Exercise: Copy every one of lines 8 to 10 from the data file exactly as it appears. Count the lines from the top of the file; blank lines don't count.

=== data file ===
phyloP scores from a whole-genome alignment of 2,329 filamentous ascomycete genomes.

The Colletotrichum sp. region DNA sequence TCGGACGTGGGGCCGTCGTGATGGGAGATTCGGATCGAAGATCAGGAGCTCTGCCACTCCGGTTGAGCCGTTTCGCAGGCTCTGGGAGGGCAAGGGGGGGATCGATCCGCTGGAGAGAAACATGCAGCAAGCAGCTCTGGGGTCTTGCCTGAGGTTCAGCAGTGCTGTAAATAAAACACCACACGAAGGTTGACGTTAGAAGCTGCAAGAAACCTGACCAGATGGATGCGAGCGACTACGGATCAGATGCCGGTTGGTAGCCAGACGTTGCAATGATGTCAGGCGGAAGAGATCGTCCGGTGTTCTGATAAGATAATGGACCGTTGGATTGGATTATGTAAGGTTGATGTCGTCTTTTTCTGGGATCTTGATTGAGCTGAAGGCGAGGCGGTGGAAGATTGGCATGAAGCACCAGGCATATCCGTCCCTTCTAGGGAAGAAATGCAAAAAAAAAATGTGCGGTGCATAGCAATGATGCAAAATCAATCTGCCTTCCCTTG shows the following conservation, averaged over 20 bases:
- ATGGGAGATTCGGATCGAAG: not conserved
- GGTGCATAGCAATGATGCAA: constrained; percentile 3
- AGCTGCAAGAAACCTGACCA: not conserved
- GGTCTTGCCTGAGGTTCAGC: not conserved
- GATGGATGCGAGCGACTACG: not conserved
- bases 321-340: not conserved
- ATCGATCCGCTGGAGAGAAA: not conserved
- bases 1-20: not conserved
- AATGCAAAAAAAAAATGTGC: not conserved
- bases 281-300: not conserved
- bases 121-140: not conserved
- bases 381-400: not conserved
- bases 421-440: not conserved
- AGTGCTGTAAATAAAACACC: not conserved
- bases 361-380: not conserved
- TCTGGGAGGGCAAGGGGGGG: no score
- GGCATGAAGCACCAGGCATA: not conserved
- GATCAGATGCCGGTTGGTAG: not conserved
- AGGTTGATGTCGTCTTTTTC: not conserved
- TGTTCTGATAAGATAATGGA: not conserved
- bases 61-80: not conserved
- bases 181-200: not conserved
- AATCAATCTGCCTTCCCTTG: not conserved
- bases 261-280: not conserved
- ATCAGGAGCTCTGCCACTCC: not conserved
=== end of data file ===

- bases 321-340: not conserved
- ATCGATCCGCTGGAGAGAAA: not conserved
- bases 1-20: not conserved